Acknowledgementsp. X
Introduction: opening wordsp. 1
What is phenomenology?p. 5
Faces of phenomenology
Inheriting philosophyp. 10
Modernism in philosophyp. 11
No 'theses in philosophy'p. 14
'Description, not explanation or analysis'p. 16
'Re-look at the world without blinkers'p. 17
No view 'from the sideways perspective'p. 17
'We must go back to the "things themselves"p. 20
Where's the beef?p. 20
Quietismp. 24
The emergence of phenomenology: Brentano and Husserlp. 29
The dream of phenomenology
The legacy of Brentano
The subjectivity of the mentalp. 35
The intentionality doctrinep. 37
Husserl's analysis of signs
Indication and expressionp. 40
The primacy of expression: Husserlp. 42
The primacy of indication: Heidegger and Derridap. 45
Husserl's Cartesian Meditations
The Cartesian starting pointp. 48
The opening of transcendental phenomenologyp. 49
Husserl's master argument and the inward turnp. 54
Phenomenology as fundamental ontology: Martin Heideggerp. 59
The new beginning again
Fundamental ontology
The question of Beingp. 60
The inquiry into the meaning of 'Being'p. 62
The essence and end of philosophyp. 66
The phenomenology of Dasein
The forgotten questionp. 72
The analytic of Daseinp. 76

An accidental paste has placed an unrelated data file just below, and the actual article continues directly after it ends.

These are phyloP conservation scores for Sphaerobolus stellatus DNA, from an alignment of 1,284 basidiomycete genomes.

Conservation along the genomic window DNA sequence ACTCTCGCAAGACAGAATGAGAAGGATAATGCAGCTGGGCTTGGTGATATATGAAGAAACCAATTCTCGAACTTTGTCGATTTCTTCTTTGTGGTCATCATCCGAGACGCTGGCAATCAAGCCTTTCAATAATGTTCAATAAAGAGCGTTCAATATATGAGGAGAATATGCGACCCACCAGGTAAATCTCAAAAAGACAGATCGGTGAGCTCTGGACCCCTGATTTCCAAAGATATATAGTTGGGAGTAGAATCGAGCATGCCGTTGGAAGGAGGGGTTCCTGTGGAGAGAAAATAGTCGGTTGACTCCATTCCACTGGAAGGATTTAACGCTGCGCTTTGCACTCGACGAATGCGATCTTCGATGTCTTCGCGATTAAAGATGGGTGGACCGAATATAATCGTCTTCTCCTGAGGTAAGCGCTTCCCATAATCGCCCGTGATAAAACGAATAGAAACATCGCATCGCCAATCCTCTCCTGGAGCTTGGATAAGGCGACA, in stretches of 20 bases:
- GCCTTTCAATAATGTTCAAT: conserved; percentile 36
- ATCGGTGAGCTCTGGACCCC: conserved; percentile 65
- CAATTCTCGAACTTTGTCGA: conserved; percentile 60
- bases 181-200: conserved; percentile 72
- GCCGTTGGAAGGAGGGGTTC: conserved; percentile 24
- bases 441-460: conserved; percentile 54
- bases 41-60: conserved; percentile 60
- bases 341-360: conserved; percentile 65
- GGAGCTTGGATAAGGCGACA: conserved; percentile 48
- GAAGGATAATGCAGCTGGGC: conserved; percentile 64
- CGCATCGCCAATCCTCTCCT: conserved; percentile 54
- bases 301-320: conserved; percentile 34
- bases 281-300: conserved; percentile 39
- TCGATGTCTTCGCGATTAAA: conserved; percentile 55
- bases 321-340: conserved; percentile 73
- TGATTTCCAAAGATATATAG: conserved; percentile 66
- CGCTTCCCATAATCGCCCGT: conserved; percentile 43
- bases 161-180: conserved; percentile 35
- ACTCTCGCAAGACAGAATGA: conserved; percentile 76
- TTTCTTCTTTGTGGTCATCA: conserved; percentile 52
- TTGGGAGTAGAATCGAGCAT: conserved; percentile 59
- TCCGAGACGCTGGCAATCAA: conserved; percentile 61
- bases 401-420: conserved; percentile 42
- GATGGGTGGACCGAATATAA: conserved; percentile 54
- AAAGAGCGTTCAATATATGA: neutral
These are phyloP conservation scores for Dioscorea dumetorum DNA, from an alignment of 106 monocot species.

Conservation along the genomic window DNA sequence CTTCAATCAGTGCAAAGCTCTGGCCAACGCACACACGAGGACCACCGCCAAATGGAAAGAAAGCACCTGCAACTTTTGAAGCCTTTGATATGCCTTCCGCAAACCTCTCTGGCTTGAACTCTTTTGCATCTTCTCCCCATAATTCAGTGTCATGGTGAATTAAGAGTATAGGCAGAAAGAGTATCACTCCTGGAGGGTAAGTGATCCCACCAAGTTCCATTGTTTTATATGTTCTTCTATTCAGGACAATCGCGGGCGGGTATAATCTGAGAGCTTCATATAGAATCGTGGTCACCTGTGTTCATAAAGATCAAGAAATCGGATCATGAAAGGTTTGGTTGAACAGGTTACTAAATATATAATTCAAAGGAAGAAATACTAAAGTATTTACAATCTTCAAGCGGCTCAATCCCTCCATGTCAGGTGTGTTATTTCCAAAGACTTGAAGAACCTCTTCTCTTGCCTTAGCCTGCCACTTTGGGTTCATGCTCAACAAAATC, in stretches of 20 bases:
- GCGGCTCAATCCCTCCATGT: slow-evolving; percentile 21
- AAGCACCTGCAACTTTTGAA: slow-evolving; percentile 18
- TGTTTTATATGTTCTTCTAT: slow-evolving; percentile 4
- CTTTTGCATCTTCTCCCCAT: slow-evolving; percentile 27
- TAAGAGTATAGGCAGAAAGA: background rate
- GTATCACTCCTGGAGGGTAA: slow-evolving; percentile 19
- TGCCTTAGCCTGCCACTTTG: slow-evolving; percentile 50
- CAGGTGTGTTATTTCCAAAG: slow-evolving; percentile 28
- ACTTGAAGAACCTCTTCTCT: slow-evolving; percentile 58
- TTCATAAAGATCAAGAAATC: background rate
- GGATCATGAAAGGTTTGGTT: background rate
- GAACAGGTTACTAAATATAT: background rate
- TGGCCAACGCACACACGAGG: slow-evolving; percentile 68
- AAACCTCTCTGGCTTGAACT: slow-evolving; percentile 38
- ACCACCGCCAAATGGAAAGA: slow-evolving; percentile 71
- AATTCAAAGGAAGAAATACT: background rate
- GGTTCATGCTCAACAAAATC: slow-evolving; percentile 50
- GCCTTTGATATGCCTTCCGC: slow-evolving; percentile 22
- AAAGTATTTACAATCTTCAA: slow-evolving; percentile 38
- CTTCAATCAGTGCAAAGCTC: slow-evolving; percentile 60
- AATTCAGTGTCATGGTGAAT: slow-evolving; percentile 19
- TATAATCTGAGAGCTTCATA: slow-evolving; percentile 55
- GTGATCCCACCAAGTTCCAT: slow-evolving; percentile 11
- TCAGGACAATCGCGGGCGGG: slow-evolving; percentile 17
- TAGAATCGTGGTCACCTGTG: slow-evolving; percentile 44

Being and the Nothing
Conceding nothingp. 82
Anxiety and the Nothingp. 87
Twilight of the idolsp. 90
Existential phenomenology: Jean-Paul Sartrep. 92
The 'has been'
The assault on idealism
Realism and idealismp. 93
The Being of the subjectp. 95
The Being of the objectp. 96
Being and nothingness
Sartre's negatitesp. 100
At home in the worldp. 103
Moral phenomenology
Freedomp. 105
Our moral situationp. 108
Kierkegaardian exemplarismp. 111
Mundig manp. 116
Phenomenology of perception: Maurice Merleau-Pontyp. 119
Ever-renewed beginnings
A preface for phenomenology
What we have been waiting forp. 120
A new phenomenological reduction
The forswearing of sciencep. 124
The priority argumentp. 126
The true cogitop. 129
The critique of objective thoughtp. 131
The body prior to science
Towards the incarnate subjectp. 154
Language and gesturep. 136
A genius for ambiguityp. 141
Phenomenology and the Other: Emmanuel Levinasp. 145
Levinas arrives
The Levinasian thicket
Levinas' writingp. 150
The transcendence of totalityp. 153
The unreasonable animalp. 155
The otherness of Others and of thingsp. 157
Levinas contra Heidegger and contra Husserl
Leaving Heideggerp. 160
Leaving Husserlp. 163
Leaving homep. 165
The rehabilitation of sensation
The Other as sensibly givenp. 167
Sensible pleasurep. 168
Reading the Otherp. 173
Interrupting phenomenology: Jacques Derridap. 178
In the name of phenomenology
A preface to what remains to come
The truth of manp. 180
The exerguep. 186
The rehabilitation of writing
Situating the linguistic turnp. 190
Writing and iterabilityp. 197
Deconstructing humanism
The difference between humans and animalsp. 202
Beyond the truth of manp. 207
Closing wordsp. 210
Notesp. 212
Bibliographyp. 255
Indexp. 261
Table of Contents provided by Ingram. All Rights Reserved.

ISBN: 9780415223386
ISBN-10: 0415223385
Audience: Tertiary; University or College
Format: Paperback
Language: English
Number Of Pages: 268
Published: 12th July 2007
Country of Publication: GB
Dimensions (cm): 23.5 x 15.24  x 1.91
Weight (kg): 0.42
Edition Number: 1